Q: I recently purchased your FD/FS e-book [at X-Workouts.com], and after two weeks on the program I’m smiling like a child on Christmas morning. I just got off the scale, and I’m up seven pounds from the day I started. Are you kidding me? A seven-pound gain in two weeks? Not only that, but the veins in my delts and forearms are much more prominent, so I know I haven’t gained any bodyfat. I have two questions: First, can I please “break the rules” and stay on this program most of the year? Second, I have a show coming up in five months and was wondering if I could use FD/FS throughout my prep.
A: Your results are very exciting but not entirely uncommon with those who follow the FD/FS protocol to the letter, which leads me right to your first question. Do you think that FD/FS will add seven pounds of muscle to your frame every two weeks for the rest of the year if you continue to use it? That would mean a gain of a little more than 14 pounds per month and 168 pounds in a year. Sounds cool if you want to look like the Incredible Hulk, but like a comic book character it’s nothing more than pure fantasy.
One of the reasons FD/FS works as well as it does is that it was specifically designed as a short-term “shock” or “blitz” program to help lifters break through plateaus and/or force the body into some rapid and significant hypertrophy. If you use FD/FS for too long, however, you’ll see diminishing returns for two very important reasons. First, the unique effects will quickly wear off as the muscles and nervous system adapt to the stimulus. Second, FD/FS is an extremely intense method of training that, when used for too long, can cause mental and physical burnout—and zero growth.
That’s just how our physiology works. I experimented with the FD/FS system quite extensively before releasing it—with myself and with some of my more advanced clients. I consistently saw that the tolerance for the program—meaning the amount of time it took for signs of overtraining to occur—was somewhere between two and four weeks. For me, exhaustion begins to set in after only two weeks of all-out FD/FS training. So please don’t break the rules:FD/FS for two to four weeks—and use it only when you can train at the highest levels of intensity, get a solid seven to nine hours of sleep every night and follow a diligent nutrition and supplementation regimen.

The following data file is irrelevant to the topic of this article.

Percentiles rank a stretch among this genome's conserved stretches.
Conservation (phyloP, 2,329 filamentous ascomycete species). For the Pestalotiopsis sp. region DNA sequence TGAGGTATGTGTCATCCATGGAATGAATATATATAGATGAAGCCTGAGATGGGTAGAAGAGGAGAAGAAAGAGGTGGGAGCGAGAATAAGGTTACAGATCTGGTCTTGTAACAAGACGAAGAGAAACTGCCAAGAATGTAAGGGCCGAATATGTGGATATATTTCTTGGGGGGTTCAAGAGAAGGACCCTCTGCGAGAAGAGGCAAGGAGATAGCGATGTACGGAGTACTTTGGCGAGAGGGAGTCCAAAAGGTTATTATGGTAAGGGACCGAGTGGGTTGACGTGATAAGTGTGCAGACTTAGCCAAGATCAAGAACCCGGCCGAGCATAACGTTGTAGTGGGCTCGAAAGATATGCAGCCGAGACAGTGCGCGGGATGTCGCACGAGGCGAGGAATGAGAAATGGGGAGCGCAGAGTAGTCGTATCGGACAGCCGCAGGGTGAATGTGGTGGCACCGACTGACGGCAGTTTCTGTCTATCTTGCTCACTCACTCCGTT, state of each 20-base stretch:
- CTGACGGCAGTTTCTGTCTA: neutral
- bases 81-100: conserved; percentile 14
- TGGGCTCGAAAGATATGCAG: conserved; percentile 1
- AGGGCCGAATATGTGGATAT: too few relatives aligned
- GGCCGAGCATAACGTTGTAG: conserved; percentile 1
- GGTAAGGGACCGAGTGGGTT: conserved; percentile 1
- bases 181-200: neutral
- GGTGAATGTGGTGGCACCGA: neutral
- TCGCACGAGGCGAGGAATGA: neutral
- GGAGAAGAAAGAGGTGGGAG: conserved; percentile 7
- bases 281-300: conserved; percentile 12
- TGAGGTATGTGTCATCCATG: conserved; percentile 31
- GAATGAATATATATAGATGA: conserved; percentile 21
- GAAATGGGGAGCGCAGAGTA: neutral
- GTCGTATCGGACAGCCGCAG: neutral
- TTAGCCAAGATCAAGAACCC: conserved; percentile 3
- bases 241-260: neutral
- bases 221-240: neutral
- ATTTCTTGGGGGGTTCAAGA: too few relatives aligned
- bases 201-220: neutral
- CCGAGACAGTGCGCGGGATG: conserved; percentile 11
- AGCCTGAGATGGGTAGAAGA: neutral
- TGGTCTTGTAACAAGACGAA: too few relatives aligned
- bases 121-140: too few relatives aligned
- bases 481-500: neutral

As to your question regarding the use of FD/FS during contest prep, I originally believed that it would not be beneficial because of the tremendous demands it places on your entire physiology, especially when you’re on an ultralow-calorie diet and doing a lot more cardio than usual. After some experimentation, however, I found that FD/FS can be used successfully during contest prep on one or two lagging muscle groups at a time—just not on the entire body.
A good example is one of my clients, pro natural bodybuilder Kyle Harris, who appears with me on my DVD. At one time he had a terribly underdeveloped chest. During his entire prep for one show I had him use only FD/FS training for his pecs while he blasted the rest of his physique with the Power/Rep Range/Shock method. The result was that on contest day his pecs were not only bigger and thicker than ever but also far more striated and separated.
So the answer to your second query is really yes and no. Definitely do not use FD/FS for your entire physique while getting ready for a show, but do choose one or two lagging areas and specialize on them with FD/FS.
Editor’s note: Eric Broser’s new DVD “Power/Rep Range/Shock Max-Mass Training System” is available at Home-Gym.com. His e-books, Power/Rep Range/Shock Workout and The FD/FS Mass-Shock Workout, which include complete printable workout templates and Q&A sections, are available at X-Workouts.com.